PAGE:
October 13, 2023
MANILA – As Hamas fighters swooped into Israel in a coordinated air, sea and land assault on Oct. 7, Angelyn Peralta Aguirre took refuge in a bomb shelter together with her elderly patient. From there she sent frantic messages to her family in Binmaley, Pangasinan.
“Wadiya la ra. Natatakot ak (They are already here. I am afraid),” the 33-year-old caregiver said in one voice message sent to the family chat group at 1:50 p.m., Philippine time.
More panicked text messages from Aguirre followed. Around 5 p.m., she went silent.
“At that moment we were praying for her safety. We did not expect that she would be killed,” her sister Wilma told reporters in an interview from their house on Thursday.
Israeli officials are hailing Aguirre as a hero for showing courage when she refused to abandon her 70-year-old patient at a time when she had a choice to leave and save her own life.
In a post on X, Jerusalem’s deputy mayor, Fleur Hassan-Nahoum heaped praises on the Filipino woman.
“Despite having a chance to flee the Hamas terror attacks, Angelyn showed unbelievable humanity and loyalty by remaining by Nira’s side during the violence, resulting in both of them being brutally murdered by Hamas. Unimaginable honor in the face of evil,” she said.
Esty Buzgan, deputy chief of mission at the Israel Embassy in Manila, said: “Our heart goes to Angelyn and her family, please receive my sympathy and condolence for her loss. It’s like losing one of us; it hurts the same.”
Aguirre was one of two overseas Filipino workers (OFWs) confirmed to have died in the Jewish-majority country, following the shock assault by Hamas militants near the Gaza border, sparking the declaration of war and a flurry of retaliatory airstrikes and bombardment by Israeli forces.
The other victim was Paul Vincent Castelvi, a 42-year-old caregiver from Pampanga, who had reportedly been abducted by the militants before his body was found.
Until Thursday, the identities of the two victims had been kept under wraps in deference to their families’ wishes. A possible third Filipino victim is being verified, according to the Department of Foreign Affairs.
Difficult phone calls
On Wednesday night, President Marcos extended his condolences to the relatives of the two Filipinos killed in the war in Israel, assuring them of full government support.
“Last night (Wednesday), I made two of the most difficult phone calls I’ve had to make as President. The nation is one in grieving with the families of the Filipinos who were killed in the attacks on Israel,” the President said in a post on his social media accounts.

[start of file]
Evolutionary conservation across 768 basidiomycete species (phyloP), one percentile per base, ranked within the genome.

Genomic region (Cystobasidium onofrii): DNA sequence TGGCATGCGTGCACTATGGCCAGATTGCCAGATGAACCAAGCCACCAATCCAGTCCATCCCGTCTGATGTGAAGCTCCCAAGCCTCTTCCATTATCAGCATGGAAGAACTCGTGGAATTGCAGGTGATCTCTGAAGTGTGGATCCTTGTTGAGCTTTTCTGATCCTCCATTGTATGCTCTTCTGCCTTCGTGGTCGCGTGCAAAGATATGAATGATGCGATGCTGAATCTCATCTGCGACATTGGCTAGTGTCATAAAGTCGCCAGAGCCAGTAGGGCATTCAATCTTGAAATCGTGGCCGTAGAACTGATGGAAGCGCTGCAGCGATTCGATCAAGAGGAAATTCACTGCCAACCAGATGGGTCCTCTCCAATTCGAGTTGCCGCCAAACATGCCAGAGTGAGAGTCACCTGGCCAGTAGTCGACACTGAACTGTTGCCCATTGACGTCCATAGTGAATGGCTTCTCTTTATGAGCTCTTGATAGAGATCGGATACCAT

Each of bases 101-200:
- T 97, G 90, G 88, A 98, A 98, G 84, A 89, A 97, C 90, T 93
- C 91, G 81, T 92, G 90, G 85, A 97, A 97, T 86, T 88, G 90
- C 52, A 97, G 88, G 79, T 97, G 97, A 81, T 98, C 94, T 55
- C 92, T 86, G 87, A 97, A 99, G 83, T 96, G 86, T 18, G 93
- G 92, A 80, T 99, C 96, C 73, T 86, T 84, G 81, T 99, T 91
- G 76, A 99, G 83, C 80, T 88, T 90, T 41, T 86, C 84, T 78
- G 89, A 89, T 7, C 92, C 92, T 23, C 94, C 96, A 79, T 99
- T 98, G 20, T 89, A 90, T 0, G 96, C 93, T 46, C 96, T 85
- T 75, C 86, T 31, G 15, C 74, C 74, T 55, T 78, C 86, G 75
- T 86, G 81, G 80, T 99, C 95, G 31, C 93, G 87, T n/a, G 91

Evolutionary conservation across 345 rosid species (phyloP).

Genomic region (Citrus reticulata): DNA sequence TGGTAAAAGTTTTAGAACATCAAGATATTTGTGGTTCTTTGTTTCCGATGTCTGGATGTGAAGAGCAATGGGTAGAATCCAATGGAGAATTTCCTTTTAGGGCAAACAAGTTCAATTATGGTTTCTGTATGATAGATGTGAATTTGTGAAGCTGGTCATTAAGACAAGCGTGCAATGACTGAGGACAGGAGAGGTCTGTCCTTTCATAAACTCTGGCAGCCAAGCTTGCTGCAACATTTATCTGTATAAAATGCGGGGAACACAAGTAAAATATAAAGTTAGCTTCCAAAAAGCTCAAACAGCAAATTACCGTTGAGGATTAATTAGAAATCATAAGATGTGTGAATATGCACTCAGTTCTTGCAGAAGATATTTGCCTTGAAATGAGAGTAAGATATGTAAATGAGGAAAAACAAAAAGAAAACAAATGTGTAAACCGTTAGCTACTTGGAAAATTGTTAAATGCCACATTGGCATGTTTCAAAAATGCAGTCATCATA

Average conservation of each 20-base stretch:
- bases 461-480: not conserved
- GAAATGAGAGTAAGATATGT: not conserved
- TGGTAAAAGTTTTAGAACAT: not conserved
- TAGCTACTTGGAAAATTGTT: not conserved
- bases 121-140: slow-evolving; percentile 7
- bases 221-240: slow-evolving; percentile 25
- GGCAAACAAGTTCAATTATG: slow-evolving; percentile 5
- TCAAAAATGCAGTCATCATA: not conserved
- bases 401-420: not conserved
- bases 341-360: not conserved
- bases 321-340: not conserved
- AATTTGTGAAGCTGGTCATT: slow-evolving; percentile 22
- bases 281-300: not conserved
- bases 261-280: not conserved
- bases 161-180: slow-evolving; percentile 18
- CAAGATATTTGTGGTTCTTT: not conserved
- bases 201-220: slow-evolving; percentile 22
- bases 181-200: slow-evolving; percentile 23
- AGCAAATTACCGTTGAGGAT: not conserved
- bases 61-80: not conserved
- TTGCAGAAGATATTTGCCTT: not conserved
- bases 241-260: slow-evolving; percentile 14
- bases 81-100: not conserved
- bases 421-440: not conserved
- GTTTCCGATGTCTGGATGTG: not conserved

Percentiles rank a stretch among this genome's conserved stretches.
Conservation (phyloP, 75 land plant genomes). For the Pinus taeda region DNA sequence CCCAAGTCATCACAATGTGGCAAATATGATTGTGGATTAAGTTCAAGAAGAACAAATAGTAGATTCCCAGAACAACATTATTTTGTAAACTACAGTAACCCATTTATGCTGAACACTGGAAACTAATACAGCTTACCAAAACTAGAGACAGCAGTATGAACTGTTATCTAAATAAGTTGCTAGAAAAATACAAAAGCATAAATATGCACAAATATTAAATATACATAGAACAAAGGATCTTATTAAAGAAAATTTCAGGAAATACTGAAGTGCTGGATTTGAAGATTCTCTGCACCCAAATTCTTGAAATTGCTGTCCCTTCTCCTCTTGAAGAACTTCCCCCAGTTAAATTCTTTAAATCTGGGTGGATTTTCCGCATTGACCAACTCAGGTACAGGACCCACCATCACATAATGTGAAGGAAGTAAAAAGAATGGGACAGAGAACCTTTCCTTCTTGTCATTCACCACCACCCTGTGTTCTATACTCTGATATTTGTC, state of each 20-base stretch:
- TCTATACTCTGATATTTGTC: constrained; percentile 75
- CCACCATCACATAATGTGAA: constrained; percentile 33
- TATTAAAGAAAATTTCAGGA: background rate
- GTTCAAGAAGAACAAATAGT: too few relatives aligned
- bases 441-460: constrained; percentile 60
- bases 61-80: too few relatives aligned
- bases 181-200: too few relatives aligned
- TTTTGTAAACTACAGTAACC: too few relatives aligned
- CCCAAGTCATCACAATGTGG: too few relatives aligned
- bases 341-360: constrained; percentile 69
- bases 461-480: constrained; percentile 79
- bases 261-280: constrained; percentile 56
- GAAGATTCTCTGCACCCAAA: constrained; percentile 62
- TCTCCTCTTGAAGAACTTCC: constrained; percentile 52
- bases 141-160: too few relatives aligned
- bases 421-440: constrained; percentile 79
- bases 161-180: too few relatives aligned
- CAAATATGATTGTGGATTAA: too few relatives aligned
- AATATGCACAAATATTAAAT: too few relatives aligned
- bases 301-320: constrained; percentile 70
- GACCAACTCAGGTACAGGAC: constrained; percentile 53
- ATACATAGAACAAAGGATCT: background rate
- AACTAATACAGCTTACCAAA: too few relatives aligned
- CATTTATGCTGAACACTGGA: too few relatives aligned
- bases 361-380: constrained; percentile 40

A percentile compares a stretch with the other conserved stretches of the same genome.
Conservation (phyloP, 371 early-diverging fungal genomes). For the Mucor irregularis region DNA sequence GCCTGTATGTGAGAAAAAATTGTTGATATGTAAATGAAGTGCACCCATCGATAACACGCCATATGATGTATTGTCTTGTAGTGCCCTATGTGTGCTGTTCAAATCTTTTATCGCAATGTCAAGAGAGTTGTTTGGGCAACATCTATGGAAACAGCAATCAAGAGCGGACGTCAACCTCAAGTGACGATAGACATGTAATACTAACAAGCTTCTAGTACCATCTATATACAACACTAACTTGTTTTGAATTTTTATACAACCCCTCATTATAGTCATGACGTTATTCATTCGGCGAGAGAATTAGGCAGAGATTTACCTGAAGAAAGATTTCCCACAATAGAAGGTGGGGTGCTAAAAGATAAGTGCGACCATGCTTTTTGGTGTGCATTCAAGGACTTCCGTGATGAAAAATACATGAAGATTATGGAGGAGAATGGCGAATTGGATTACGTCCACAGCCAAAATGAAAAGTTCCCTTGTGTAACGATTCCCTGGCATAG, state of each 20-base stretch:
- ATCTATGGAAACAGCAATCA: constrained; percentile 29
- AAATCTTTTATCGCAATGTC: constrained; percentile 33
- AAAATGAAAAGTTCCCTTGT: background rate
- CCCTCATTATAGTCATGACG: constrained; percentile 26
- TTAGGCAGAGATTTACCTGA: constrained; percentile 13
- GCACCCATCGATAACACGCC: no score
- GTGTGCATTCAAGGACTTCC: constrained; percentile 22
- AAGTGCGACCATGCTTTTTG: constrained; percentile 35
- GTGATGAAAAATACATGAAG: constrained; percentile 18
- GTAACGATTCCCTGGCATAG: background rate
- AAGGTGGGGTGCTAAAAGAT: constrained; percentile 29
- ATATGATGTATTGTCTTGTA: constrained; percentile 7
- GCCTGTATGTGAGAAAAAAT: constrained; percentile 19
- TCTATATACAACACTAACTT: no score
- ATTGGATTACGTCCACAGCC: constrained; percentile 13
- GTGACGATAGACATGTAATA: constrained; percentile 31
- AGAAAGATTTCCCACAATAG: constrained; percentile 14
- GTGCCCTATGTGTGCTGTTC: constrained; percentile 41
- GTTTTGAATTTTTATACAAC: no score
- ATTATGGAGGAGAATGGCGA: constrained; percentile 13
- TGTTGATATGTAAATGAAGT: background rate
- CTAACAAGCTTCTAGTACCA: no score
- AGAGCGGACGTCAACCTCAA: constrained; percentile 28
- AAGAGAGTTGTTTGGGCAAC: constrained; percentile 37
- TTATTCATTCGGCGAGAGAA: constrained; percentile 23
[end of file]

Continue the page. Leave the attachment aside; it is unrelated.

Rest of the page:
“We will provide the utmost support to the families they were taken from. This tragedy will not deter our spirit. We will continue to stand for peace,” he added.
Reached by the Inquirer on Thursday, Castelvi’s father Lourdines burst into sobs as he demanded justice for Castelvi’s death.
“We want justice for Paul,” the 71-year-old said on the phone.
Castelvi had been the family’s breadwinner, according to his father.
A high school graduate, Castelvi worked in Saudi Arabia for 10 years as a school bus driver to support his three siblings and parents before finding work as a caregiver in Israel.
In Pangasinan, Aguirre’s sister said the family learned that Aguirre and her Israeli employer had been lying in bed when the terrorists attacked the houses in Kibbutz Kfar in Gaza.
Wilma said everyone grew worried when Aguirre stopped responding to their messages.
It was only on Monday when it was confirmed that Aguirre had perished, along with her employer.
According to the employer’s daughter, she was on a video call with her mother when the Hamas militants were pushing their way into the house.
“I think this is the end of my life,” the employer told her daughter in the video call, as quoted by Aguirre’s family.
The daughter told Aguirre’s family how the caregiver bravely helped her patient as they rushed to the bomb shelter.
But the shelter had no locks and the militants fired through the door.
“Wadiya la rad abong. Say shelter mi anggapoy lock. Nayari dan idepak. Mandasal kayo. Nasumpal la kumon (They are in the house now. Our shelter has no lock. They can kick it open. Please pray. I hope this stops)!” Aguirre said in one of her last text messages.
Later, her other sister Angenica, who is also working in Israel, informed the family that she had lost contact with Aguirre but had heard reports that a Filipino woman and her employer had been killed and that power was out in Kibbutz Kfar.
Aguirre, a physical therapy graduate from Our Lady of Fatima University in Valenzuela City, had been in Israel for six years.
Mr. Marcos, in a phone call to Angenica, promised to have Aguirre’s remains brought home as soon as possible, the family said.
Similar arrangements are being made for Castelvi’s body, but it might wait till December, according to his father.
Explaining the expected delay, Lourdines said Castelvi’s widow was due to give birth and would need to recover first for the trip back to the Philippines.
In Cadiz City, Negros Occidental, the family of another caregiver Loreta Villarin Alacre, 49, said she had been missing since Saturday, the day Hamas attacked.
Alacre reportedly attended a music festival near Gaza Strip, one of the areas targeted by the militants.
In a post on Facebook, Alacre’s employer Noam Solomon said her “devoted caregiver” for six years had gone missing.
“Please help find my Lori,” she said.
The employer said one of Alacre’s companions was shot and found in a hospital. “Loreta was last seen near Netivot and Ashkelon,” Solomon posted.
Alacre’s sister Annabella said the last time she spoke to her sister was on Oct. 6.
“We are praying for Loreta’s safe return,” Annabella said, adding that there was no information on whether Alacre had been abducted by the Hamas. Alacre had been working in Tel Aviv for close to 15 years.